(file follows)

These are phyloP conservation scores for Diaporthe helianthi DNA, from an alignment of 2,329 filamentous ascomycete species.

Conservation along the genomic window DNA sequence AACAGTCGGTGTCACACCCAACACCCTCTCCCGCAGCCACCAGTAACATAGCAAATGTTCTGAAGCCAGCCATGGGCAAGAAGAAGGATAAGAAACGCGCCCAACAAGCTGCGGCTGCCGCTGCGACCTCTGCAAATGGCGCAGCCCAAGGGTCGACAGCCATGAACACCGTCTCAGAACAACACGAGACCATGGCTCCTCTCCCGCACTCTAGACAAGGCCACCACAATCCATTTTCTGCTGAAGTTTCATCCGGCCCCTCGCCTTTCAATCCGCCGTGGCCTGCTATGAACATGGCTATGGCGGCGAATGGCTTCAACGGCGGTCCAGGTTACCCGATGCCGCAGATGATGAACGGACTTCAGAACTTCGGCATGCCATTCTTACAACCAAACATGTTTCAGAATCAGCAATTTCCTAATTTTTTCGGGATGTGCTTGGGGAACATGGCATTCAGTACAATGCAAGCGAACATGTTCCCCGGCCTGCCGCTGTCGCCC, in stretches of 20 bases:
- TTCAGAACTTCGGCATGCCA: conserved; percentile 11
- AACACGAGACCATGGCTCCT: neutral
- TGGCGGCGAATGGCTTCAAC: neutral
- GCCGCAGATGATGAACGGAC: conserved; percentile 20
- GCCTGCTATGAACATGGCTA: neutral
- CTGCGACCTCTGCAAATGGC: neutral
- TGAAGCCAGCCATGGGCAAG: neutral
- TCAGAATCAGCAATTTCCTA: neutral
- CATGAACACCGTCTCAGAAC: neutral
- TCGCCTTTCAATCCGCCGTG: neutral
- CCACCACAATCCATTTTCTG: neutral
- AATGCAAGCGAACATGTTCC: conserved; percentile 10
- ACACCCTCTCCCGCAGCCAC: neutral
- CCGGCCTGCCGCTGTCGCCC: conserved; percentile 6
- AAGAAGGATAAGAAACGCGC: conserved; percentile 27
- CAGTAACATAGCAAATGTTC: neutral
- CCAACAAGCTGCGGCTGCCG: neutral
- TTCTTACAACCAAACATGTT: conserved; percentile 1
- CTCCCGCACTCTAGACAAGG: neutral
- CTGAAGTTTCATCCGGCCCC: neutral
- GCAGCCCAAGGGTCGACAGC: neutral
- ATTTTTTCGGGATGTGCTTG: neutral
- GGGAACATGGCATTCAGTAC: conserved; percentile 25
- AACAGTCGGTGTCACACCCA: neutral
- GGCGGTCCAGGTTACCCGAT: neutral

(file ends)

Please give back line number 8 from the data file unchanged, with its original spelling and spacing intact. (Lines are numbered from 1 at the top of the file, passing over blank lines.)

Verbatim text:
- CTGCGACCTCTGCAAATGGC: neutral